Beginning in the mid-1990s, the USFS restored 86 eroding stream crossings and removed 47 miles of eroding forest roads that were impacting the headwater tributaries of Tepee Creek. In the fall of 2000, USFS initiated the Tepee Creek Meadows Restoration Project, a major stream restoration effort along the mainstem of Tepee Creek. The project restored fish habitat and riparian function along a 7,200-foot degraded section of the creek and adjacent meadow complex. Past land management efforts on this portion of Tepee Creek had stripped the vegetation from the floodplain and channelized the stream. The restoration project re-established a natural stream channel and incorporated materials such as boulders, trees and rootwads to stabilize streambanks and improve fish habitat. Eighteen constructed meanders improved fish habitat by increasing pool frequency, depth and volume (Figures 2 and 3). 


In 2008 DEQ worked with the North Fork Coeur d'Alene River Watershed Advisory Group (WAG) and the USFS to review the subbasin's sediment TMDLs. Because stakeholders had performed extensive restoration and TMDL implementation work in Upper Tepee Creek, project partners identified the need for post-project monitoring to assess water quality improvement. DEQ and USFS used modeling and geographic information system analyses to estimate the sediment load reductions achieved since the TMDLs were established. The model suggested that restoration projects reduced the estimated annual sediment load by 22 percent in the Tepee Creek watershed.

To validate the modeled results, USFS and DEQ conducted biological monitoring on Tepee Creek in 2009. Crews used DEQ's BURP protocols and USFS' PACFISH/INFISH Biological Opinion (PIBO) Effectiveness Monitoring Program protocols to collect information about the biological, chemical and physical condition of the streams. BURP data collected in Tepee Creek just upstream of Big Elk Creek in 2009 showed an average score of 2.7, which meets the minimum average score of 2.0 required to support cold-water aquatic life according to DEQ's Water Body Assessment Guidance.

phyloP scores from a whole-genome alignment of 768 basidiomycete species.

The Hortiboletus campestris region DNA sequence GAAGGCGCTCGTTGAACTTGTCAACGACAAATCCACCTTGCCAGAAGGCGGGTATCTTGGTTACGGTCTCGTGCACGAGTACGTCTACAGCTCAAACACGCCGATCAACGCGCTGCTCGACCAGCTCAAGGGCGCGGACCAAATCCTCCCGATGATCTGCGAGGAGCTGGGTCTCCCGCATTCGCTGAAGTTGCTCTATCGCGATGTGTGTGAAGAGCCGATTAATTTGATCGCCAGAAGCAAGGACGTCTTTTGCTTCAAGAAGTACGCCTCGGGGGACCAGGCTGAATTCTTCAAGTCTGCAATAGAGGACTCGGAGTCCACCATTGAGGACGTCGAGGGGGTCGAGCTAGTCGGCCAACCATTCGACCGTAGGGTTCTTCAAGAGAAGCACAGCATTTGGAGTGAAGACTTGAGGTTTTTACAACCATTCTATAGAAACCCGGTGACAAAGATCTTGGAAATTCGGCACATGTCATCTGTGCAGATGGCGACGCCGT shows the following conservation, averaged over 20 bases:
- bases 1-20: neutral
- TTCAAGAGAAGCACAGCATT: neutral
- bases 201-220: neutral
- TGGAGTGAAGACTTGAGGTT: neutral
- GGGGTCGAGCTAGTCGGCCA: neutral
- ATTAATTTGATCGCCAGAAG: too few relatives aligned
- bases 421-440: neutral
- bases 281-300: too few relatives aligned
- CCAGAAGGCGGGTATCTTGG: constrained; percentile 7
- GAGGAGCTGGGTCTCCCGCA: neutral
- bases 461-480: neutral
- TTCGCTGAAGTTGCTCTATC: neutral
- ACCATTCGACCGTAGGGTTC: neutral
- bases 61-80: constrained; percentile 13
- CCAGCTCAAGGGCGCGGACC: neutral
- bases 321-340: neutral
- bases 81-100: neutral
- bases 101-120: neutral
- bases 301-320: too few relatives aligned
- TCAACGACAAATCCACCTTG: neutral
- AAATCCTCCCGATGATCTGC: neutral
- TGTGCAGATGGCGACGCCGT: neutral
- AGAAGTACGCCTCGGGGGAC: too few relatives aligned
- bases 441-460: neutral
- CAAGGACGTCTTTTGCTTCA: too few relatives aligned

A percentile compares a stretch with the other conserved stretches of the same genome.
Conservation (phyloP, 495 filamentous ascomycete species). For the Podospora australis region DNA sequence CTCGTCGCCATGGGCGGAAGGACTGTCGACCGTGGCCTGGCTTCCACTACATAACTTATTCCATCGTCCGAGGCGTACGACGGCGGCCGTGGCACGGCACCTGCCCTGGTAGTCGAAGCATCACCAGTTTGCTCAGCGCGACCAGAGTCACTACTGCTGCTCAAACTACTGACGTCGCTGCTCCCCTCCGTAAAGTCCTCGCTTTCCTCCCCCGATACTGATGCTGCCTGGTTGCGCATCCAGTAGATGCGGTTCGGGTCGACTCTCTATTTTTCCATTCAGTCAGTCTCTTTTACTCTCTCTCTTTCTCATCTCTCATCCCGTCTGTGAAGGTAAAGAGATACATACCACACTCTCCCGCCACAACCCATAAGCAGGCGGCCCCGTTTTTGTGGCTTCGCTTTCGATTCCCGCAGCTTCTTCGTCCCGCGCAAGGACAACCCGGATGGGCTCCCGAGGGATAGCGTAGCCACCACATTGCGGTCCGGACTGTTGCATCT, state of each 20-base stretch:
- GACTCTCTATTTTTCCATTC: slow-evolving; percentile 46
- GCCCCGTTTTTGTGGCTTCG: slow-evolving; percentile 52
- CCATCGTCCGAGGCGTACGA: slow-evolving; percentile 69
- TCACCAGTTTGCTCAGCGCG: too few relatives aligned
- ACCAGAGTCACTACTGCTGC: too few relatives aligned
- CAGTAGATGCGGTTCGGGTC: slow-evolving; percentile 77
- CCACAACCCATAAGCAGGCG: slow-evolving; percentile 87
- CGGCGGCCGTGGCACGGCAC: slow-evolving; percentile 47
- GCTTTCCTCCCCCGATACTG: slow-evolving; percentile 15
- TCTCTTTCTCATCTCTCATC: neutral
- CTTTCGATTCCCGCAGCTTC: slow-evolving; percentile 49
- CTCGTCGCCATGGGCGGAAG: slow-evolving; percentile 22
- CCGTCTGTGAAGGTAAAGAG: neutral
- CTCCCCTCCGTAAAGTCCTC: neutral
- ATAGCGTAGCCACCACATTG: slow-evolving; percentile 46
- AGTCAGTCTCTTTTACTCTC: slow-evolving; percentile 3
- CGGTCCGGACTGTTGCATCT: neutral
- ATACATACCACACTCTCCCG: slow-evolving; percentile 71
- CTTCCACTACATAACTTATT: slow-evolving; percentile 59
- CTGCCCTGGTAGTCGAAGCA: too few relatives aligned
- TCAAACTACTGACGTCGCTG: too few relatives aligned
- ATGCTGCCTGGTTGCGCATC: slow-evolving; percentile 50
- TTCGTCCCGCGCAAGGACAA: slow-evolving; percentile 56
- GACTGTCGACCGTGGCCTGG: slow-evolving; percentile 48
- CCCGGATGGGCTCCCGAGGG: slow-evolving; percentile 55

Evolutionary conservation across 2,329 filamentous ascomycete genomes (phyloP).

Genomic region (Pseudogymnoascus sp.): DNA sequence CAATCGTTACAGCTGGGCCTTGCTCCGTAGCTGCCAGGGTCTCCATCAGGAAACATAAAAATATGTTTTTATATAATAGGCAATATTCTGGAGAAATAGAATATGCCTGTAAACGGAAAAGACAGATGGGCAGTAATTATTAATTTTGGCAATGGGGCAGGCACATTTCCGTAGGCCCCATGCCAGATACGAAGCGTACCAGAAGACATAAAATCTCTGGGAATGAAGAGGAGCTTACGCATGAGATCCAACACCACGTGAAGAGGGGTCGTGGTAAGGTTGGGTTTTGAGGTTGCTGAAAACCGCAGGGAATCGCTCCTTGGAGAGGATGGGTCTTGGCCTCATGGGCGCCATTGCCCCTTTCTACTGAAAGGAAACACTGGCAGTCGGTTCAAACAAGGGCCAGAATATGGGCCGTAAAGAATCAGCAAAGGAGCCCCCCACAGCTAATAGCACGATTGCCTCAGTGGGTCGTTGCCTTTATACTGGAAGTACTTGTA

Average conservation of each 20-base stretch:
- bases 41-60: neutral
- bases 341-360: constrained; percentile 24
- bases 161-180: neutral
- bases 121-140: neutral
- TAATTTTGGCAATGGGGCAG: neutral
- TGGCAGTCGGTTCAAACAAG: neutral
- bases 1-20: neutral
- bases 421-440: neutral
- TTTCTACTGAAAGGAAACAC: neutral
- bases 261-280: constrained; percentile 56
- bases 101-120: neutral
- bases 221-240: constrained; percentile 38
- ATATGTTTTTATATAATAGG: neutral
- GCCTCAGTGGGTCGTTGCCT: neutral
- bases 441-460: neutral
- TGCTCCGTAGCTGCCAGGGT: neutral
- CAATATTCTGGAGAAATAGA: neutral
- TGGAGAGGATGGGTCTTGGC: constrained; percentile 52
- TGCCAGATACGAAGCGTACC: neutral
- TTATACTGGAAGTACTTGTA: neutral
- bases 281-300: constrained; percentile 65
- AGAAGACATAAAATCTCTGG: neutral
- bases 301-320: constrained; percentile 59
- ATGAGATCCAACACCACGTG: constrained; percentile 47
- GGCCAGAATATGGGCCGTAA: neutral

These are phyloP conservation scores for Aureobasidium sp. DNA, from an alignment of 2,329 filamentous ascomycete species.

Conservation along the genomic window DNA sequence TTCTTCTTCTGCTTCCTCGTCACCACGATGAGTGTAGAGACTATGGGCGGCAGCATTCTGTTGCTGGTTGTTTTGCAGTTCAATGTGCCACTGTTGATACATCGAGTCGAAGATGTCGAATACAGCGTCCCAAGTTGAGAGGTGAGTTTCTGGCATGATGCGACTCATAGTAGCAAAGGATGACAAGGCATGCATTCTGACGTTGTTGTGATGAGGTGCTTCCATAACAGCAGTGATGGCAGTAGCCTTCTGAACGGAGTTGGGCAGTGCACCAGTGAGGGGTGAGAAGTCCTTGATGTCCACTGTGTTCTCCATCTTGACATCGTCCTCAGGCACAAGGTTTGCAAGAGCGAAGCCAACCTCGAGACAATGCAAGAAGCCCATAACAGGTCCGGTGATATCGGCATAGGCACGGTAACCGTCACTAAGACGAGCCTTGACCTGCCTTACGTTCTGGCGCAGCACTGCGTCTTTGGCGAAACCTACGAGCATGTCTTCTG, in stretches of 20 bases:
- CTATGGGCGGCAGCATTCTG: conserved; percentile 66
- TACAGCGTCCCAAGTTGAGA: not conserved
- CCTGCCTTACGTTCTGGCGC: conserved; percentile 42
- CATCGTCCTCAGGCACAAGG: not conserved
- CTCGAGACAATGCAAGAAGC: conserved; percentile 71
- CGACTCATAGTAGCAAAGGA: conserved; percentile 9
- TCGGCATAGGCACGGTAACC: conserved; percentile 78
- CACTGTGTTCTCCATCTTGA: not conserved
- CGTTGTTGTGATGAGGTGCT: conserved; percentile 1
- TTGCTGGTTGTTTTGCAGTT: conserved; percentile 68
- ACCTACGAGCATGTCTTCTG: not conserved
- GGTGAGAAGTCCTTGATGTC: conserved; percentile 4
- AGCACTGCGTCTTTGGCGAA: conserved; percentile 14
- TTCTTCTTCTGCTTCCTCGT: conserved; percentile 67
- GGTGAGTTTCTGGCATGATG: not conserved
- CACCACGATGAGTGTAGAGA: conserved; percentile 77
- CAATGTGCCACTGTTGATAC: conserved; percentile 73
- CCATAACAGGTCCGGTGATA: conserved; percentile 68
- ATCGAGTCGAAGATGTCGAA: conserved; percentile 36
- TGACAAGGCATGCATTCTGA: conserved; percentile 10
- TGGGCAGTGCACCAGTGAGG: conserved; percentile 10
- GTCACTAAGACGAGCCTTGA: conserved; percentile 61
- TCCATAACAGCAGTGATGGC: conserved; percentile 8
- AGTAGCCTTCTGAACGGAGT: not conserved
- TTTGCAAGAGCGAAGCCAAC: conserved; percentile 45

Macroinvertebrate sampling in Tepee Creek showed good diversity and included species associated with cold, clear mountain streams. Fish surveys detected westslope cutthroat trout and sculpin, both native species associated with good water quality. Fish population monitoring conducted by the Idaho Department of Fish and Game in Tepee Creek has shown an increase in cutthroat trout densities in the past 10 years—from almost no fish in 2001 to more than 1.5 fish per 100 square meters in 2011.

Modeling and post-restoration data indicate that the mainstem of Middle Tepee Creek fully supports cold-water aquatic life with respect to sediment. As a result, DEQ has proposed to remove the Middle Tepee Creek assessment unit (4.6 miles) from the state's list of impaired waters in 2012 for sediment. The assessment unit will remain listed for temperature impairment, although the riparian planting projects of the past decade should help to increase shade in the future.

Partners and Funding

Partners in the TMDL five-year review included the USFS Idaho Panhandle National Forests Coeur d'Alene River Ranger District, the USFS PIBO Effectiveness Monitoring Program, DEQ's Coeur d'Alene Regional Office, the U.S. Environmental Protection Agency and the North Fork Coeur d'Alene River WAG. USFS spent approximately $350,000 in funding collected from timber sale receipts on restoration projects in the Middle Tepee Creek watershed. The Idaho Department of Transportation contributed $30,000 in wetland mitigation dollars to support the Tepee Creek Meadows Restoration Project. The North Idaho Fly Casters provided thousands of hours of volunteer service for the Tepee Creek Meadows project.


Watershed map shows that Middle Tepee Creek is in the Idaho panhandle; the assessment unit includes only the mainstem of Tepee Creek.

Figure 1. Idaho's Middle Tepee Creek assessment unit includes the mainstem of Tepee Creek.